Fourth power

In arithmetic and algebra, the fourth power of a number n is the result of multiplying four instances of n together. So:

n4 = n × n × n × n

Fourth powers are also formed by multiplying a number by its cube. Furthermore, they are squares of squares.

The sequence of fourth powers of integers (also known as biquadrates or tesseractic numbers) is:

0, 1, 16, 81, 256, 625, 1296, 2401, 4096, 6561, 10000, 14641, 20736, 28561, 38416, 50625, 65536, 83521, 104976, 130321, 160000, 194481, 234256, 279841, 331776, 390625, 456976, 531441, 614656, 707281, 810000, ... (sequence A000583 in the OEIS)

Properties

The last digit of a fourth power in decimal can only be 0 (in fact 0000), 1, 5 (in fact 0625), or 6.

Every positive integer can be expressed as the sum of at most 19 fourth powers; every integer larger than 13792 can be expressed as the sum of at most 16 fourth powers (see Waring's problem).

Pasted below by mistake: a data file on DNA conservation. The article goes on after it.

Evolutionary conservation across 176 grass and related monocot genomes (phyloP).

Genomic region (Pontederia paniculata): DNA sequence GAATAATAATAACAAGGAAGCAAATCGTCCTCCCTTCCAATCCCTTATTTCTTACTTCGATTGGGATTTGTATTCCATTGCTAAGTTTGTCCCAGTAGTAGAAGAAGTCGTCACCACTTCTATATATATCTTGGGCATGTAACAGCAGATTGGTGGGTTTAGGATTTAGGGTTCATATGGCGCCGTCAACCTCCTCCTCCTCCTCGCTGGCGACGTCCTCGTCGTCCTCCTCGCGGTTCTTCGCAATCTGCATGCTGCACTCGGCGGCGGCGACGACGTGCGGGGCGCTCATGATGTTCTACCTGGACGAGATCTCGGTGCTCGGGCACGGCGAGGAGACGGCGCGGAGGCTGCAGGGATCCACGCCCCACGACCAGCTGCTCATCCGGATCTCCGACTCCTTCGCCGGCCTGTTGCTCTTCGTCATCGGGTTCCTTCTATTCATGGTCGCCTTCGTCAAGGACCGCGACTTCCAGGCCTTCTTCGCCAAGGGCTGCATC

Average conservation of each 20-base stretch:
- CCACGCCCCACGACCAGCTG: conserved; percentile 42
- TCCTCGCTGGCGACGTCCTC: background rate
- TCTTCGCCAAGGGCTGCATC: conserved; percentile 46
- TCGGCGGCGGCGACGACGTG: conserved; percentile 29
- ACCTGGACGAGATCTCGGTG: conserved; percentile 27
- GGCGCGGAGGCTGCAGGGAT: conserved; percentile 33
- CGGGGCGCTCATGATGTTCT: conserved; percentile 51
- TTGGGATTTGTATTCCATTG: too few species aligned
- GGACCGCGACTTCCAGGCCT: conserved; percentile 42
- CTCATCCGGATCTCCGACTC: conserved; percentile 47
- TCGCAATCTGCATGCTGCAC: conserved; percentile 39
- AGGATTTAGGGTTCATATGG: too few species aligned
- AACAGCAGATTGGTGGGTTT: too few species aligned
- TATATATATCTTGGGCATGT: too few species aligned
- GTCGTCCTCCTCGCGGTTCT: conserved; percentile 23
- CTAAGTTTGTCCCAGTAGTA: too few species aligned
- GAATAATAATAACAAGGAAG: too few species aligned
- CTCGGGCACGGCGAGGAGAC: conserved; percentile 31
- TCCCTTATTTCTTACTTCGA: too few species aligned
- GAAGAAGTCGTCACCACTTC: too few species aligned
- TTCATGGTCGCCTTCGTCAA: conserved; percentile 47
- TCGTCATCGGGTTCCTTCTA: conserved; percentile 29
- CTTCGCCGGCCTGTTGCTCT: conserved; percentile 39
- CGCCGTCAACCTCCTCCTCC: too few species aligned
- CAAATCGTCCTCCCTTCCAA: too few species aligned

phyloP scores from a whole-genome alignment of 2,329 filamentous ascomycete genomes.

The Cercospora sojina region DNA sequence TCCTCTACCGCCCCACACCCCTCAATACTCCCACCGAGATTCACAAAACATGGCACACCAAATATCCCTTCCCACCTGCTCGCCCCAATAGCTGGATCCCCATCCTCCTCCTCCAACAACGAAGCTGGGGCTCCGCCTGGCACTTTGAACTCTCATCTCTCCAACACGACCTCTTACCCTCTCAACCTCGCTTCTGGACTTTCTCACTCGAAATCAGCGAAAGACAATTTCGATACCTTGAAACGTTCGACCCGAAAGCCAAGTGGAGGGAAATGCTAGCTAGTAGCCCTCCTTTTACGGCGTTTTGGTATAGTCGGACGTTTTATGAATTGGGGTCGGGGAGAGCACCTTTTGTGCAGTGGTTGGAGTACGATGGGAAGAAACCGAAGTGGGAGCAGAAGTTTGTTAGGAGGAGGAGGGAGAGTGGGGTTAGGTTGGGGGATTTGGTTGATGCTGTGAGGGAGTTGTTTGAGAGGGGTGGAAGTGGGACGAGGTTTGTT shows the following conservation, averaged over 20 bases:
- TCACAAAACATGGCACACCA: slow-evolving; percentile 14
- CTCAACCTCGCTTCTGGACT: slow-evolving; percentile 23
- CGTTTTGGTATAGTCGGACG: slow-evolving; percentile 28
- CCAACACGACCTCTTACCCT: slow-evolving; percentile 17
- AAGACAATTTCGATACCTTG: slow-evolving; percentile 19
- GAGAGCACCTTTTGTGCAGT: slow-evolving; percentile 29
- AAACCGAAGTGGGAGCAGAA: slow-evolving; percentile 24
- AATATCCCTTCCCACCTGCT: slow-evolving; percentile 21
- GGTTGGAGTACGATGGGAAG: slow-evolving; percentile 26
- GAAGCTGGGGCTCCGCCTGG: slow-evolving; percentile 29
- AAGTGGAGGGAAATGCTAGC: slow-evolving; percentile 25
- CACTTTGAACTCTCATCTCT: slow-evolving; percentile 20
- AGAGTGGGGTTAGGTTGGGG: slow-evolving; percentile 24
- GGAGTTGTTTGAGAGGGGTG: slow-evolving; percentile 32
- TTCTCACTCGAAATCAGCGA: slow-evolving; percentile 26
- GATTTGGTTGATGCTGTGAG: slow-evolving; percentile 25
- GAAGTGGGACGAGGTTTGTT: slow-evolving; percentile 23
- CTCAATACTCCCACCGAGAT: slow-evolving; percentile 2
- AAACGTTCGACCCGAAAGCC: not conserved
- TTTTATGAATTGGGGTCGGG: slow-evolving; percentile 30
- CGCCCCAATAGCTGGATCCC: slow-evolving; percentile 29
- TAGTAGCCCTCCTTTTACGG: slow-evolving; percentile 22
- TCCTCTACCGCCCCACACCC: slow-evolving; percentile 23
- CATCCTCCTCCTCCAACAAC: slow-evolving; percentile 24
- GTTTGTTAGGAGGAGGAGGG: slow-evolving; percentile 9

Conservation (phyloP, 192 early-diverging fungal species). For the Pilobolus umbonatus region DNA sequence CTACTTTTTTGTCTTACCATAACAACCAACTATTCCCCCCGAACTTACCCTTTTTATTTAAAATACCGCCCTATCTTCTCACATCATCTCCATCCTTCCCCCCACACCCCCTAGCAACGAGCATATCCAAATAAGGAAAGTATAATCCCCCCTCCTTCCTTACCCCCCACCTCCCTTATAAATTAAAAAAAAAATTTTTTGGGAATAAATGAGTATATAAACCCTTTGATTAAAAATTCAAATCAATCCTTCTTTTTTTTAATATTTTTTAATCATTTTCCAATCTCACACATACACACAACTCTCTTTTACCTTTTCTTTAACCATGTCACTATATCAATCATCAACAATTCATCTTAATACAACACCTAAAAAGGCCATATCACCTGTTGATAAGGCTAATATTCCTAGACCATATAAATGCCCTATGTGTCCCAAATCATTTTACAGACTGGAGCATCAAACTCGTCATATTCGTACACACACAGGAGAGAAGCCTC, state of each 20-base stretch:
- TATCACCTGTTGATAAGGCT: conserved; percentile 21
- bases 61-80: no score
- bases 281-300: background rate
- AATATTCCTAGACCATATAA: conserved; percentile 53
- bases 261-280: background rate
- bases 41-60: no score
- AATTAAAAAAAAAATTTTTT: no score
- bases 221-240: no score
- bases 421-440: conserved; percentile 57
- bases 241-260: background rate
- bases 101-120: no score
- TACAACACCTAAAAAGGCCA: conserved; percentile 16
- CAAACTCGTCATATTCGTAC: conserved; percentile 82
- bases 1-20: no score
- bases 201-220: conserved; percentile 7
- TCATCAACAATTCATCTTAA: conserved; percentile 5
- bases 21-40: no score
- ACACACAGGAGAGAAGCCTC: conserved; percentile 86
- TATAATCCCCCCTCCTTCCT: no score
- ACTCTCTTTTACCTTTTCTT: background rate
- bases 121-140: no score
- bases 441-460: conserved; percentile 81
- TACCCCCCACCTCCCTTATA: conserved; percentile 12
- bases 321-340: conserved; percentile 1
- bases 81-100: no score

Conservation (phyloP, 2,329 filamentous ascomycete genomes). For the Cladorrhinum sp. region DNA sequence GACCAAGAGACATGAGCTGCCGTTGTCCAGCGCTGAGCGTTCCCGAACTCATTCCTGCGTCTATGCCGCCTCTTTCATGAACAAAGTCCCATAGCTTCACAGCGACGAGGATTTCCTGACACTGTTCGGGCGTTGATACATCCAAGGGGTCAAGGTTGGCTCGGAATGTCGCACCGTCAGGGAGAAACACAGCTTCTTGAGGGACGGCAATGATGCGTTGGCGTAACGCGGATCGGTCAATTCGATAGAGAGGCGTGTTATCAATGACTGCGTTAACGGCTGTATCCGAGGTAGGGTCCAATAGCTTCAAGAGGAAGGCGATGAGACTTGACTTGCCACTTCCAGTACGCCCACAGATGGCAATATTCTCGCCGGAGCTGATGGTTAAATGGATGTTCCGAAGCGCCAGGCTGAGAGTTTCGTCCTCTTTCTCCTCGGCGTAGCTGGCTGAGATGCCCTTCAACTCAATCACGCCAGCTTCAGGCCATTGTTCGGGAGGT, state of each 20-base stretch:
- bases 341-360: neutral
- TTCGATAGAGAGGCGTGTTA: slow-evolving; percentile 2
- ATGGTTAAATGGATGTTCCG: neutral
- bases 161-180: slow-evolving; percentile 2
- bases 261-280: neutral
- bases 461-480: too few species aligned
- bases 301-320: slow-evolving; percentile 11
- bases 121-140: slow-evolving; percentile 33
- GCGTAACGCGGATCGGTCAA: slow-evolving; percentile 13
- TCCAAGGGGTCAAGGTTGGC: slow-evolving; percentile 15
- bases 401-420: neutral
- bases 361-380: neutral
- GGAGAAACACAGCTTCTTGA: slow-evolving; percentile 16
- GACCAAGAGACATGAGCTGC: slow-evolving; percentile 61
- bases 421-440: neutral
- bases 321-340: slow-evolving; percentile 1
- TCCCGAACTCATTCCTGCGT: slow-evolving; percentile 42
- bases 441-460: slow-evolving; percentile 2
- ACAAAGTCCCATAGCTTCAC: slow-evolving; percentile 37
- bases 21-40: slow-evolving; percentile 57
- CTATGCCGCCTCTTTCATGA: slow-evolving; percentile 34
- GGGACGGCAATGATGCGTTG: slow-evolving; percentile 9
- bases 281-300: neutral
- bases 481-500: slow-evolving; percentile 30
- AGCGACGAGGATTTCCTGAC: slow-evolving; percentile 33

Fermat knew that a fourth power cannot be the sum of two other fourth powers (the n=4 case of Fermat's Last Theorem; see Fermat's right triangle theorem). Euler conjectured that a fourth power cannot be written as the sum of three fourth powers, but 200 years later, in 1986, this was disproven by Elkies with:

${\displaystyle 20615673^{4}=18796760^{4}+15365639^{4}+2682440^{4}.}$

Elkies showed that there are infinitely many other counterexamples for exponent four, some of which are:[1]

${\displaystyle 2813001^{4}=2767624^{4}+1390400^{4}+673865^{4}}$  (Allan MacLeod)
${\displaystyle 8707481^{4}=8332208^{4}+5507880^{4}+1705575^{4}}$  (D.J. Bernstein)
${\displaystyle 12197457^{4}=11289040^{4}+8282543^{4}+5870000^{4}}$  (D.J. Bernstein)
${\displaystyle 16003017^{4}=14173720^{4}+12552200^{4}+4479031^{4}}$  (D.J. Bernstein)
${\displaystyle 16430513^{4}=16281009^{4}+7028600^{4}+3642840^{4}}$  (D.J. Bernstein)
${\displaystyle 422481^{4}=414560^{4}+217519^{4}+95800^{4}}$  (Roger Frye, 1988)
${\displaystyle 638523249^{4}=630662624^{4}+275156240^{4}+219076465^{4}}$  (Allan MacLeod, 1998)

Equations containing a fourth power

Fourth-degree equations, which contain a fourth degree (but no higher) polynomial are, by the Abel–Ruffini theorem, the highest degree equations having a general solution using radicals.